Read an excerpt from the introduction of a new book that assembles all of Shakespeare’s sonnets in their probable order of composition. The editors argue that readers can gain insight into Shakespeare’s personal experiences and emotions through the sonnets.
There are philosophical travesties, which use absurdity to further explore the ideas Shakespeare raised in his plays. And there are popular travesties, which are substantially less faithful to Shakespeare’s original, trafficking in the most well-known touchstones of the plays. Explore their roots in the 1800s.
Double-casting is a theater technique (as opposed to a literary one) that creates a meta-narrative, transforming a large-cast play into a present-tense adventure. Actors swapping costumes and changing roles (and sometimes genders) becomes part of the thrilling ride, and theater’s fundamental artifice becomes its strength. Theater’s very artificiality becomes a feature, not a bug. Shakespeare utilized this trick to both amplify subtext and heighten the drama.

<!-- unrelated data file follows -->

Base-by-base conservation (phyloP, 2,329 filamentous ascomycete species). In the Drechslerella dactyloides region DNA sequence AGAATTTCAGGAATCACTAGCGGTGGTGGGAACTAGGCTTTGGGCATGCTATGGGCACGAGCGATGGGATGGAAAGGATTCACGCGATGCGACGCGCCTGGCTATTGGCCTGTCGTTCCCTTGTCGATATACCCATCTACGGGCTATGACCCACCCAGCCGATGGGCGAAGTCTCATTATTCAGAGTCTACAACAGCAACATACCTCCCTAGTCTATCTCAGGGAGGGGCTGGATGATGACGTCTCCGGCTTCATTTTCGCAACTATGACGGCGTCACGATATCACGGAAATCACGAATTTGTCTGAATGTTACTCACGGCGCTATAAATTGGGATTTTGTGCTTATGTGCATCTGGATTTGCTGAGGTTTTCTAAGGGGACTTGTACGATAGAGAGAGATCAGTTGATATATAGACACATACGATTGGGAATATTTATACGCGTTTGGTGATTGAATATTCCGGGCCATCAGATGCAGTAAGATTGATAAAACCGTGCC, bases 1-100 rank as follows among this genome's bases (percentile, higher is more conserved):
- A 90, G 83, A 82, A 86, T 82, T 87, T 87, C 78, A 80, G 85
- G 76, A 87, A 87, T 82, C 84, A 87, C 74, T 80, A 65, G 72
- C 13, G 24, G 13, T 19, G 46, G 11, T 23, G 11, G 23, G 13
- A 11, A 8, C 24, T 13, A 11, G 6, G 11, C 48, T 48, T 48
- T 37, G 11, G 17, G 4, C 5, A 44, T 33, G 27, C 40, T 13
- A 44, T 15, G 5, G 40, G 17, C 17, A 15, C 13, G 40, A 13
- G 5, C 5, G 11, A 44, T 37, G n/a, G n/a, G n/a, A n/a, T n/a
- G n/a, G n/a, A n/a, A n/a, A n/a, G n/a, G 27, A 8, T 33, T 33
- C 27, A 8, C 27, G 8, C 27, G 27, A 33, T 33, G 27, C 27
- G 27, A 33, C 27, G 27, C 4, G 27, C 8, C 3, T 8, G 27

Early 19th-century American students would study speeches from Shakespeare’s plays as examples of good public speaking, not as literature. How did Shakespeare’s place in the school curriculum change?
This 1574 hand-colored map of London and its surroundings shows us something of the London in which William Shakespeare lived and worked. Get an up-close look at the map and learn more about it by clicking through the arrows to see captions that zoom in on different parts of the image.
Imagine a King Lear that cut the character of the Fool, created a romance between Edgar and Cordelia, and featured a happy ending in which Lear and Cordelia both live. That was the most popular version of Shakespeare’s play for more than 150 years, until William Charles Macready’s landmark production in 1838.